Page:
There's plenty to do in neighbouring towns as well: take the six-minute train ride to Ramsgate and embark on a boat trip to see the seal colony of Pegwell Bay (from May to October) or dive into a guided tour through the fascinating Ramsgate Tunnels.
Alternatively, ride five minutes in the other direction to the Turner Contemporary and numerous inviting pubs in Margate. Canterbury is another excellent place to visit thanks to its collection of historic sites and ample shopping opportunities as is trendy Deal.
4. Cheltenham, Gloucestershire
Discover the elegance of Cheltenham, a former spa town renowned for its fine shops, Regency architecture and the ever-popular Cheltenham Festival, among other attractions.
Whatever the time of year, you won't be disappointed with a visit to Cheltenham's largest ornamental park, Pittville Park. Opened in 1825, it includes the listed Pittville Pump Room, which gives a nod to the town's former spa credentials, and a series of lakes.
Meanwhile, a walk through Imperial Gardens will have you admiring the sculpted flower beds and the long sweep of white-fronted Regency townhouses synonymous with Cheltenham.
Expect fine art aplenty at The Wilson Art Gallery while the Holst Victorian Museum pays tribute to the composer, Gustav Holst, in the house where he was born and raised.
Hire bikes and follow the Regency cycle trail or take a guided tour to discover more of the town's history before refuelling within the town's Brewery Quarter, where a wide range of eateries and pubs can be found.
5. Oxford, Oxfordshire
The ancient university city of Oxford is a box full of treats for visitors. Easy to get to by train, it's navigable on foot or, in true Oxford style, by (hired) bike.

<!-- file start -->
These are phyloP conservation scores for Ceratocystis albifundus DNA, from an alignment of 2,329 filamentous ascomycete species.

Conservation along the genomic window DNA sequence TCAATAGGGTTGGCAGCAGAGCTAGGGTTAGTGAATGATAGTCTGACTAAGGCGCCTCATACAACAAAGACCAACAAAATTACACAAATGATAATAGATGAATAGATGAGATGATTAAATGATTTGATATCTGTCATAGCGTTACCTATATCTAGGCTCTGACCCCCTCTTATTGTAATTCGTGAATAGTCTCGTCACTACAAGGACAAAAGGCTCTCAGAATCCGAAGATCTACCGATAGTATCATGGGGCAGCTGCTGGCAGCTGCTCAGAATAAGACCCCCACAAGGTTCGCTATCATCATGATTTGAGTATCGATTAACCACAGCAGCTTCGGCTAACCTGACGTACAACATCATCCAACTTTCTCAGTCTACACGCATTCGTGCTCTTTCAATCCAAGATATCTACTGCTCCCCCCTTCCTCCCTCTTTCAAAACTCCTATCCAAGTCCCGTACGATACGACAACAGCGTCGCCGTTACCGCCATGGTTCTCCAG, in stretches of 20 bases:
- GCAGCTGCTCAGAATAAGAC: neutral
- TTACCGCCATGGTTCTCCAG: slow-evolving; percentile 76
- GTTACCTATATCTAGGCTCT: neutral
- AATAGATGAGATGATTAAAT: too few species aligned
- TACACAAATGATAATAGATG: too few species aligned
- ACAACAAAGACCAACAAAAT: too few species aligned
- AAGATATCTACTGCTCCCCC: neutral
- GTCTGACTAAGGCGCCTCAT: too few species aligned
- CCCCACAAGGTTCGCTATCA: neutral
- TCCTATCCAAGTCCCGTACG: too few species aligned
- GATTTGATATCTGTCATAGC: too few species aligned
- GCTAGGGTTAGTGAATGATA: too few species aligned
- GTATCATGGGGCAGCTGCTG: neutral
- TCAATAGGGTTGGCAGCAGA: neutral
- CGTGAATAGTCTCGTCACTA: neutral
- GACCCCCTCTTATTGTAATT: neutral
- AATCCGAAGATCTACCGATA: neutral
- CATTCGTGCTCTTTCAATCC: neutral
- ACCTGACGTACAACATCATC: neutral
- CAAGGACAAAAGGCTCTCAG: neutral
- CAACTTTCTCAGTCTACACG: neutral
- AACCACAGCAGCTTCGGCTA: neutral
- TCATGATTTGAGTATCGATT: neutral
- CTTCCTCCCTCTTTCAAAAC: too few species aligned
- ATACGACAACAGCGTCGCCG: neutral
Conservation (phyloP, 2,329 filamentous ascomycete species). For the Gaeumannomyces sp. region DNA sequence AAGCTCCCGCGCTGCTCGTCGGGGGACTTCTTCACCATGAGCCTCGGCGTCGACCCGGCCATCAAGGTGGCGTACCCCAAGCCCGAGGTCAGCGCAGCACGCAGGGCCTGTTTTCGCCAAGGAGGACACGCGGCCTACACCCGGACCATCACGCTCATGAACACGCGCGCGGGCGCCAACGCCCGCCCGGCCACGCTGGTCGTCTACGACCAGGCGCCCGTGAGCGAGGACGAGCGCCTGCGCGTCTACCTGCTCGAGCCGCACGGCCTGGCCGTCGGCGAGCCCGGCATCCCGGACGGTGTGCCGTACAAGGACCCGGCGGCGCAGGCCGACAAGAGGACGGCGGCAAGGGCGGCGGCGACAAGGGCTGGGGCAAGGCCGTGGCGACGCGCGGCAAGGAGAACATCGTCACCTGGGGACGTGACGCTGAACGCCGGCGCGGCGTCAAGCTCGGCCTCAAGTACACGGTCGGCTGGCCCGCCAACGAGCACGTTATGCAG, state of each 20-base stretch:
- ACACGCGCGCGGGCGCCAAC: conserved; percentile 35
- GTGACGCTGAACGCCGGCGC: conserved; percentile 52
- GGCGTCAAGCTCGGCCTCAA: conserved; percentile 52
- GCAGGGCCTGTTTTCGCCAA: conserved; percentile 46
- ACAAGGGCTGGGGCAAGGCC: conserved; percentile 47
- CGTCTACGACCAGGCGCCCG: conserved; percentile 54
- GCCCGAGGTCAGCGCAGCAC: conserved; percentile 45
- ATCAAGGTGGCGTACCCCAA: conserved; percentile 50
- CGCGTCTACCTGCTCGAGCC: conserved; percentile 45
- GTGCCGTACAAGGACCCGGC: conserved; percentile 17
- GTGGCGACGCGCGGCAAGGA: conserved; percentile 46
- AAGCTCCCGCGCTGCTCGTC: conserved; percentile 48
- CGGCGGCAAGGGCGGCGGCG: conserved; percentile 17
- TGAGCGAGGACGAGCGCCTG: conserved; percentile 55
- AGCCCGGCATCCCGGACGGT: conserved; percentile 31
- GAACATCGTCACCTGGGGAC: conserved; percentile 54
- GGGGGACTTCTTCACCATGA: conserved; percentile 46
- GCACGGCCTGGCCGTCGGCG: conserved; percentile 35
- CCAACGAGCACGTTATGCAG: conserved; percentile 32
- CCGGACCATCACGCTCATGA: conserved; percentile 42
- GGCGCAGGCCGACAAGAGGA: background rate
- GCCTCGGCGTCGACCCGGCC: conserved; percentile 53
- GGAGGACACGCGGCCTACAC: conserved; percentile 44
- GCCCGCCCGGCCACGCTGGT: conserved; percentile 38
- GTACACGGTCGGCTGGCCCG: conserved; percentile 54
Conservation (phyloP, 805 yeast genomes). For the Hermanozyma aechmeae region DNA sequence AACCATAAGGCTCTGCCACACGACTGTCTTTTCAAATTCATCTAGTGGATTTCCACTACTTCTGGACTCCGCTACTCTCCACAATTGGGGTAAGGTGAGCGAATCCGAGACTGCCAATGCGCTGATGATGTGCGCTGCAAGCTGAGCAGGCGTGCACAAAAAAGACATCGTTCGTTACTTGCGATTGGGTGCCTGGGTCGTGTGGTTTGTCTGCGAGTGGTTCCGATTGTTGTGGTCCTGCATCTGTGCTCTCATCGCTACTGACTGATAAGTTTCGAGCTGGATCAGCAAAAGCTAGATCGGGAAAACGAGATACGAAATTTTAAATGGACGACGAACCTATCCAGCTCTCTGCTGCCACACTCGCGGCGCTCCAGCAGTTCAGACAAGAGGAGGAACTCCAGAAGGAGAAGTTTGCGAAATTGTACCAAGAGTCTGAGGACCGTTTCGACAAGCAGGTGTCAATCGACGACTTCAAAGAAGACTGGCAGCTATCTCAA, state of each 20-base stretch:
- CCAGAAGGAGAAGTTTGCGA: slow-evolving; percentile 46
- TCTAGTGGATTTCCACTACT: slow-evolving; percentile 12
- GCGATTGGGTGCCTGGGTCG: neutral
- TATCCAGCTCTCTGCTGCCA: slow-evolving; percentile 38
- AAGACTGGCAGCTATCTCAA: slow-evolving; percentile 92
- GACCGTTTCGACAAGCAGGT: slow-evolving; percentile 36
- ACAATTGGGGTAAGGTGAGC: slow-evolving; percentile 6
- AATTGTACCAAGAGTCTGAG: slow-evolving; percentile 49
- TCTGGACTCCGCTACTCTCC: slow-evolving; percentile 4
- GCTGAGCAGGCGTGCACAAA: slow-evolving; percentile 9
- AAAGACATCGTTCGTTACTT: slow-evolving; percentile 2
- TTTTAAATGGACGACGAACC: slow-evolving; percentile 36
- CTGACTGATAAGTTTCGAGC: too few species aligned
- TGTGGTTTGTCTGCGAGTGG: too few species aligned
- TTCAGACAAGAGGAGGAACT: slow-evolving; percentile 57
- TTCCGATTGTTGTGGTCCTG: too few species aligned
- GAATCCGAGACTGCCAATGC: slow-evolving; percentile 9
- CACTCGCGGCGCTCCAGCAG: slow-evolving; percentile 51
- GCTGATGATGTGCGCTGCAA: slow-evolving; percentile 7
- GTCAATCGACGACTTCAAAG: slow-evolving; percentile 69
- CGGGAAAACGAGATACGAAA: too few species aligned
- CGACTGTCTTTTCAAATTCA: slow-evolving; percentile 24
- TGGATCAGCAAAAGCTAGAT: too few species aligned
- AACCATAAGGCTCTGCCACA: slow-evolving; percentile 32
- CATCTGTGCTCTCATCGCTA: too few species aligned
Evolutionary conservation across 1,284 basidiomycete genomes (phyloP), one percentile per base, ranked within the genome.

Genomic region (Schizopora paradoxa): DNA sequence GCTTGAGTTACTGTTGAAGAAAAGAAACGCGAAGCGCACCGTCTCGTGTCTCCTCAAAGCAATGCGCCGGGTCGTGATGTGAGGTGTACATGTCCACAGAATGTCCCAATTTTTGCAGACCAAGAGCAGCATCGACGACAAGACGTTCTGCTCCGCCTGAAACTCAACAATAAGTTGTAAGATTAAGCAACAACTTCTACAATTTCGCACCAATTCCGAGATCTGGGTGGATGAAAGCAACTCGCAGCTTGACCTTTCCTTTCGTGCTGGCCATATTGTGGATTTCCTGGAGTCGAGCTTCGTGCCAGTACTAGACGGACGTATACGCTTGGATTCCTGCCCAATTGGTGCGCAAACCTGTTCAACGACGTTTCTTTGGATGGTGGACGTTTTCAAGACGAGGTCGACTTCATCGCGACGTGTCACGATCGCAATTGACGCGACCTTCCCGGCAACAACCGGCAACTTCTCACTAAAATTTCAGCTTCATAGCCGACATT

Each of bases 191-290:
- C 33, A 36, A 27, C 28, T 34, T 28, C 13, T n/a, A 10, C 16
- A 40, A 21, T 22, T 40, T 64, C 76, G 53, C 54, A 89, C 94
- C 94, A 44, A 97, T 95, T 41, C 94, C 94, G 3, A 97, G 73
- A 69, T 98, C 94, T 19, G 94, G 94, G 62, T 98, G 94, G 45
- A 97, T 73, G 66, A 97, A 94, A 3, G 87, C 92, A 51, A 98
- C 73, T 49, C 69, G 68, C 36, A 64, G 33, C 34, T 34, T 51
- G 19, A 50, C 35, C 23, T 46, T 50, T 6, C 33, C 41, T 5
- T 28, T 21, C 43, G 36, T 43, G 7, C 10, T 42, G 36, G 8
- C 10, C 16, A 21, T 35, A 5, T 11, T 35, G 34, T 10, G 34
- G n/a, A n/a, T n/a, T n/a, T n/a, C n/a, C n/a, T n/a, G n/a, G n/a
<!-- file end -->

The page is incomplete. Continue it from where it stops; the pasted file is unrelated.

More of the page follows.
Must-see attractions include the historic specimens on display at the Oxford University Museum of Natural History, archaeological collections at the Pitt Rivers Museum and art and antiquities found in the Ashmolean Musem. For contemporary creations, look no further than Modern Art Oxford.
If the weather's on your side take a picnic to the expansive University Parks, weave between the flowers at the Oxford Botanic Gardens or rent a punt on the river.
The best way to experience Oxford, however, has to be by taking a guided tour. See behind the scenes of this fascinating city, whether winding through the streets, inside university colleges, the Bodleian Library or Oxford Castle and Prison.
Nip into Blackwell's Booksellers, which is home to record-breaking Norrington Room, the single largest room in the world selling books. Afterwards, take a load off with a coffee and restorative pastry in Oxford's famous Covered Market.
6. Alnmouth, Northumberland
The postcard-perfect seaside village of Alnmouth, so-called for its location right at the mouth of the River Aln, is a beautiful spot to base yourself. In fact, Alnmouth has big credentials, sitting within the Northumberland Coast Area of Outstanding Natural Beauty (AONB).
The town is known for its colourful cottages, Victorian villas and numerous independent cafés and pubs. It's also where you'll find the soft sweeping sands of Alnmouth Beach, ripe for a seafront walk whatever the weather.
Walkers will want to tackle sections of the 62-mile-long Northumberland Coast Path, while cyclists should look for the Coast and Castles trail, which runs from Edinburgh to Newcastle through Northumberland taking in countless spectacular sights such as Bamburgh Castle and Dunstanburgh Castle.